Connectivity is a bit limited, but that is to be expected in a product in this price range. One HDMI input is the most important connection. There is also one 15-pin RGB/Component video input for a second HD capable source. For older NTSC sources, one S-Video and one composite video input are both included. I was pleasantly surprised to find an RS-232 control port, which I find unusual for a product in this price range.
The MP512 ST is not a serious home theater projector, and that was not BenQ's intent when they designed it. But for Wii gaming and other SD sources at a reasonable screen size of say 6-feet wide or so, it will deliver a pretty darn good picture for the money. It can' really compare with more-expensive HD projectors, however, so don't expect miracles from the MP512 ST in terms of picture quality.
The "screen door" effect, where the pixel structure appears overlaid like a screen door atop the image, is a real issue because of this unit's low 800x600-pixel resolution. This means pairing it with a smaller screen, where the structure will be less visible, is important. The BenQ is incapable of producing bright pictures, so again a smaller screen will yield a much higher contrast ratio, and consequently a better picture. I used it on my 92-inch diagonal Stewart Grayhawk RS screen and measured 10.5 footlamberts (ftl) of peak light output, which is slightly lower than the projected film specification in a movie theater of 12 ftl. I'd recommend a screen no larger than mine, and preferably smaller, in the 72-inch-wide range.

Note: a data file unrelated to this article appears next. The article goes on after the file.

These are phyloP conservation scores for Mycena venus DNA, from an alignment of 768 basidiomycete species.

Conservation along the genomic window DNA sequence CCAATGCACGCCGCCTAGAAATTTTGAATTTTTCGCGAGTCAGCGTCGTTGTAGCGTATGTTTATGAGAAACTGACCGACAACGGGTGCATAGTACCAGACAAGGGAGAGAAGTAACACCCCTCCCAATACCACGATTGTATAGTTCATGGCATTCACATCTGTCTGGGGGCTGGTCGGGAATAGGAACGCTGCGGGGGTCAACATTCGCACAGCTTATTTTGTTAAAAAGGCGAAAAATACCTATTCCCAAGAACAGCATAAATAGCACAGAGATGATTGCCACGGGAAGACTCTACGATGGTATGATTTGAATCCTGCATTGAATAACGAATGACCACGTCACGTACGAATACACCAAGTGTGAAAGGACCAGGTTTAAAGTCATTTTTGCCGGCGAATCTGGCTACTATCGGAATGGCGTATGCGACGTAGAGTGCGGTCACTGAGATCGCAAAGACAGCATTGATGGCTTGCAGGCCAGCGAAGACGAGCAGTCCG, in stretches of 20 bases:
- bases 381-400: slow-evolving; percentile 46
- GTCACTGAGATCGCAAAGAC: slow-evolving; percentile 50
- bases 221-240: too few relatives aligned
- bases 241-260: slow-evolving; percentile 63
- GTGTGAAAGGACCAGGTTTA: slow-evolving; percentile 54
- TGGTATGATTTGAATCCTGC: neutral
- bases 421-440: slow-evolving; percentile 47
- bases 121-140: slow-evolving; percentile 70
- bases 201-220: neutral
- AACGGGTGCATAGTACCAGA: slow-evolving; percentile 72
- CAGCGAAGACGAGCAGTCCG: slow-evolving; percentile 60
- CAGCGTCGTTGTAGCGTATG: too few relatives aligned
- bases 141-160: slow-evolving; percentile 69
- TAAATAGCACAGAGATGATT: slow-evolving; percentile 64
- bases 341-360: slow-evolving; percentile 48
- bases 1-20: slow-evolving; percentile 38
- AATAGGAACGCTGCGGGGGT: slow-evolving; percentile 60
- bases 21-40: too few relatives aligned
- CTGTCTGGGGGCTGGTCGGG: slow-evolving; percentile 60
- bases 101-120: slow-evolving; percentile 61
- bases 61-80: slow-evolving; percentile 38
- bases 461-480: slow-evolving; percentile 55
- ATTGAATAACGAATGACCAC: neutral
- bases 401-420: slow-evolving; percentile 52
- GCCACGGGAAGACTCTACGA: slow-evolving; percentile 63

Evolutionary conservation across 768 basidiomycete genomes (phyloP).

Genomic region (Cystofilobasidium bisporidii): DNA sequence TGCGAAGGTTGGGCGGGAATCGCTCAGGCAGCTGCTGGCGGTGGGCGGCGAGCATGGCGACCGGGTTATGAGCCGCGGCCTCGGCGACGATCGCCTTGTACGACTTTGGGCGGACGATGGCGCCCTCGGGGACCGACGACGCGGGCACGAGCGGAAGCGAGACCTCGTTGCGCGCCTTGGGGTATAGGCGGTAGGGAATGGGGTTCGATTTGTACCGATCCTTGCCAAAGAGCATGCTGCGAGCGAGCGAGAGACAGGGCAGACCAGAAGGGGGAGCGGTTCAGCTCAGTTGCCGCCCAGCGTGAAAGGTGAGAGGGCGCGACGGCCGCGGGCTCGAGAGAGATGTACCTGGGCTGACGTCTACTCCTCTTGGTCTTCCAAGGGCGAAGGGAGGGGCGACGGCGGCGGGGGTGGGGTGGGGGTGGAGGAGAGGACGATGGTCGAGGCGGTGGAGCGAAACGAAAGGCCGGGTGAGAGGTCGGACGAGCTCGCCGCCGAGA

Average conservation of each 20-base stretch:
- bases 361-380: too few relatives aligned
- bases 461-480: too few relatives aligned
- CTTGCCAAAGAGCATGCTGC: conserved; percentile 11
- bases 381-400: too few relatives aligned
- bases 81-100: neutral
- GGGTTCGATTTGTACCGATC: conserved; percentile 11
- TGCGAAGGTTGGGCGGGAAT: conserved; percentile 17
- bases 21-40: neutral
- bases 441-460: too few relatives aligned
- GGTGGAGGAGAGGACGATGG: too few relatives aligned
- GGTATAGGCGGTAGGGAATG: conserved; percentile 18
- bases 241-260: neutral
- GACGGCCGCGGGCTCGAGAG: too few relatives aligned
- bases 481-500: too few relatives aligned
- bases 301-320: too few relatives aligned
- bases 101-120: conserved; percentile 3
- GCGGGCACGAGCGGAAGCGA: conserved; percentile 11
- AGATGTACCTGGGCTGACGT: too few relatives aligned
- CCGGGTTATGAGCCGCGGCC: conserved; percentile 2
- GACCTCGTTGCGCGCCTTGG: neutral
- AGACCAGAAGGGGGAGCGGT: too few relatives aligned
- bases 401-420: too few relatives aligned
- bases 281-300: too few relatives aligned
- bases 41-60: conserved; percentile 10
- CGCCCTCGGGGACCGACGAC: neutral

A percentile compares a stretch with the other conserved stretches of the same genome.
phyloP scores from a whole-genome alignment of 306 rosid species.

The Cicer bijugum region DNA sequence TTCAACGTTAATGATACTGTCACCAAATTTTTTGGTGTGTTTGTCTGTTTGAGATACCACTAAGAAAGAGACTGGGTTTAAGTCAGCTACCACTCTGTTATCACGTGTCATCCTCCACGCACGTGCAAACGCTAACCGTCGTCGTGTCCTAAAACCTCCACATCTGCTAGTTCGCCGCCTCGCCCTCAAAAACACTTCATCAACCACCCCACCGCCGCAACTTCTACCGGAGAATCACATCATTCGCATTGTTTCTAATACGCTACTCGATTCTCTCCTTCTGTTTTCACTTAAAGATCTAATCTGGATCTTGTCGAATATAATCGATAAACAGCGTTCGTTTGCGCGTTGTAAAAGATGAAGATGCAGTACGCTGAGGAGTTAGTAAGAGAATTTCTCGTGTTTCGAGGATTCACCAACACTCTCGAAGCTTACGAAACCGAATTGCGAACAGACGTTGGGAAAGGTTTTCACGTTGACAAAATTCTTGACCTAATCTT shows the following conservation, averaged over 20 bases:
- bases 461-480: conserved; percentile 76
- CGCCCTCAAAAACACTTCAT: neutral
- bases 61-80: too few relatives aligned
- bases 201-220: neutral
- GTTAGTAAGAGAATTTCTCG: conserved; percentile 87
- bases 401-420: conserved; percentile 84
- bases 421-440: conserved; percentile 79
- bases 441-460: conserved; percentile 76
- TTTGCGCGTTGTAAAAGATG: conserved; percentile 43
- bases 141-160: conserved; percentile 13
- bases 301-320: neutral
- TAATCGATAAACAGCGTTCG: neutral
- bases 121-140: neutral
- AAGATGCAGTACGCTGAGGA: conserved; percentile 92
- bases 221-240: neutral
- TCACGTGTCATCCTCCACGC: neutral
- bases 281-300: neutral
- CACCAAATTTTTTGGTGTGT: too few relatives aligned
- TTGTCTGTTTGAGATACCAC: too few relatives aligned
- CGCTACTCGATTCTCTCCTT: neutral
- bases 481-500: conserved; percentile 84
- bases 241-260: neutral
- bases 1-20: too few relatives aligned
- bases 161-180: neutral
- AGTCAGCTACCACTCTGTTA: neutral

Those caveats aside, I have to say I was surprised how good a picture the MP512 ST delivered from both Blu-ray Discs and HD cable sources. The BBC 1080p version of "Planet Earth" looked impressive with nicely saturated colors and good detail. The T3 color temperature setting also produced a reasonably accurate grayscale, which was a welcome plus.
Black level performance on the MP512 ST was impressive for an 800x600-pixel resolution DLP projector, as evinced by its reproduction of The Assassination of Jessie James by the Coward Robert Ford on Blu-ray. This is an awesome transfer, but the movie's colors are somewhat muted and cold. The MP512 ST does a reasonably good job of reproducing the film's unique look.
|Before color temp (20/80)||6250/6400||Good|
|After color temp||N/A|
|Before grayscale variation||+/- 131||Good|
|After grayscale variation|
|Color of red (x/y)||0.644/0.348||Average|
|Color of green||0.344/0.53||Poor|
|Color of blue||0.145/0.072||Average|
|Defeatable edge enhancement||Y||Good|
|480i 2:3 pull-down, 24 fps||Pass||Good|
|1080i video resolution||Pass||Good|
|1080i film resolution||Fail||Poor|